PE classes have adapted to biweekly virtual exercise sessions, and asynchronous work that answers “Why is physical education important?” as stated by Mark Williams who is a CVHS PE teacher for online learning. His class will turn in a giant slideshow at the end of the semester.
Many students love online PE. “It is easier for me than in-person classes because I can work at my own pace and I can get stronger on my own terms,” said freshman Oli Baker.
“PE this year is very weird, but it’s still fun,” said sophomore Taylor Gibbs.
“If we don’t have access to weights, we can take water bottles and fill them with sand or dirt to make them to our own liking in weight,” said sophomore Savannah Jenson.
Online PE classes vary. Much of it depends on the teacher.
“We all run our classes a little differently,” confirmed PE teacher John Edwards.
While “half the kids are just on their phone, off camera” in freshman Benjamin Rogge’s PE class, webcam use is required in Williams’ class for workouts.
“Ms. Roscelli is awesome too so that makes waking up for 9 a.m. classes worth it,” said sophomore Jahzara Jones.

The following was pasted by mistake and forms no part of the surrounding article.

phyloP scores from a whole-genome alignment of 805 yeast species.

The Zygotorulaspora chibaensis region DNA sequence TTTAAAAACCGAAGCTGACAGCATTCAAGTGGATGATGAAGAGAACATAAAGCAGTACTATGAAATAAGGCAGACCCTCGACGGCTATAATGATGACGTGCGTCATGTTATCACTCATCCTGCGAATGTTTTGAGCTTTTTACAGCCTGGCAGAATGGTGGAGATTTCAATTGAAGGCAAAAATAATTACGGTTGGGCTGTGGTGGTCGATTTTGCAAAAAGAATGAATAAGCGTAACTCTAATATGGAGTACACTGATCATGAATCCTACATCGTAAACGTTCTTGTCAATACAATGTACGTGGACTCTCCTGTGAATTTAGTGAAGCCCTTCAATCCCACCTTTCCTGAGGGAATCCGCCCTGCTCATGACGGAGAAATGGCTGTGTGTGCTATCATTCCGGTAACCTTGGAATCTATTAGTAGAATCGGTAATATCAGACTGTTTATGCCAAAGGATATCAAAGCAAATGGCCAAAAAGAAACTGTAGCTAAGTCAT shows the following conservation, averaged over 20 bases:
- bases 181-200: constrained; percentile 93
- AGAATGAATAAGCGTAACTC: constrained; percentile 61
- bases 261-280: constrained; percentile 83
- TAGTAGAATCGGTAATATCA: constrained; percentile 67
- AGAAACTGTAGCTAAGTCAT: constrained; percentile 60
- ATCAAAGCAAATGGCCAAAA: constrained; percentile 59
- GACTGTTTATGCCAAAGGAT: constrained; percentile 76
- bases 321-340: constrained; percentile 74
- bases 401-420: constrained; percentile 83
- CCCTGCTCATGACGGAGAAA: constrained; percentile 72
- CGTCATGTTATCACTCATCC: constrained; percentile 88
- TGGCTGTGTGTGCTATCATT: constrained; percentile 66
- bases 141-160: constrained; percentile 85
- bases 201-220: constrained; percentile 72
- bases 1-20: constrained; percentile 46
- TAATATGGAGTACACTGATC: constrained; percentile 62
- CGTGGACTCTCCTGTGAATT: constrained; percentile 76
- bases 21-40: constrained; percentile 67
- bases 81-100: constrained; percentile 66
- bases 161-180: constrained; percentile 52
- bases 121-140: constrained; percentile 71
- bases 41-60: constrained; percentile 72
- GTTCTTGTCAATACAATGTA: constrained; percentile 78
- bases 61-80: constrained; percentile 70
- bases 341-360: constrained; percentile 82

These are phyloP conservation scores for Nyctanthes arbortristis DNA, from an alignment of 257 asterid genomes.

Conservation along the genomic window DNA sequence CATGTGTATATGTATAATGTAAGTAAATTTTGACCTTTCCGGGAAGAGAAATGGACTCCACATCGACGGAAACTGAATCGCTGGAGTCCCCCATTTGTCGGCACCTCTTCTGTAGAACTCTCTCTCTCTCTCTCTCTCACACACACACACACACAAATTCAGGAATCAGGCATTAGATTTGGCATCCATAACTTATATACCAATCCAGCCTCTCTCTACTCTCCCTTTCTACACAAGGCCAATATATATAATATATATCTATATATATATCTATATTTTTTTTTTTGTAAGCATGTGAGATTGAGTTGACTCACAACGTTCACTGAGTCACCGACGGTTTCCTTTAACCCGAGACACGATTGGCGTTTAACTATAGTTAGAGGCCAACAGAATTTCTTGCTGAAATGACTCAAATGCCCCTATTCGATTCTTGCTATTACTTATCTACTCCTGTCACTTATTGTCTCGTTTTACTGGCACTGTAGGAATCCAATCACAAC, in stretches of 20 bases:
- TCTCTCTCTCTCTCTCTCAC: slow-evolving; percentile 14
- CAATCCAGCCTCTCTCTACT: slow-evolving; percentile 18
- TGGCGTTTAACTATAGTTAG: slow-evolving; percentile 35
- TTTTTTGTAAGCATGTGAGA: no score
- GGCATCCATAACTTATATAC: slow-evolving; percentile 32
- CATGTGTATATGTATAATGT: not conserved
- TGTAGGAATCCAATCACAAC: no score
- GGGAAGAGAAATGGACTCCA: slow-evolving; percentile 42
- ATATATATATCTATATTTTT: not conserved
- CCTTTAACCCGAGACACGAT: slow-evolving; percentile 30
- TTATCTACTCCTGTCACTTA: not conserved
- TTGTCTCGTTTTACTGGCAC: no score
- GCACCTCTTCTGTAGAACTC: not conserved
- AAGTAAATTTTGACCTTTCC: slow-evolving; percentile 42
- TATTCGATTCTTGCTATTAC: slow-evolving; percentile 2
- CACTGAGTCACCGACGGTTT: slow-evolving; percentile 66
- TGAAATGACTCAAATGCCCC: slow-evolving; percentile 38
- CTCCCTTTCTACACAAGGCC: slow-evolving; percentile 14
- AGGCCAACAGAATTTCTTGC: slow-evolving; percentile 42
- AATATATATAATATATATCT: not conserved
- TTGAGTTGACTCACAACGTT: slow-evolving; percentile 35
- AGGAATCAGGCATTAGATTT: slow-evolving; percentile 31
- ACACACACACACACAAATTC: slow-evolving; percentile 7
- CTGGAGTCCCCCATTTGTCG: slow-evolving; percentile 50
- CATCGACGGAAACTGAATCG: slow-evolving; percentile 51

“Online PE is harder than in person PE. The workouts and exercises online are more difficult than in person,” said sophomore Colin Leung.
“Online PE is kind of an interesting experience since you could easily slack off by not turning your camera on, or angling it away. My PE teacher sometimes lets us pick our own exercises or makes a [circuit] schedule,” said freshman Rhea Acholkar.
“Students aren’t motivated to work out, especially while in their rooms on a Zoom call. Sadly, I really don’t see a way to drastically improve online PE. It’s a class that requires physical interaction, and we just can’t do that right now. Personally, I’d prefer to just work out alone on my own time than follow along with a class,” said sophomore Kevin Li.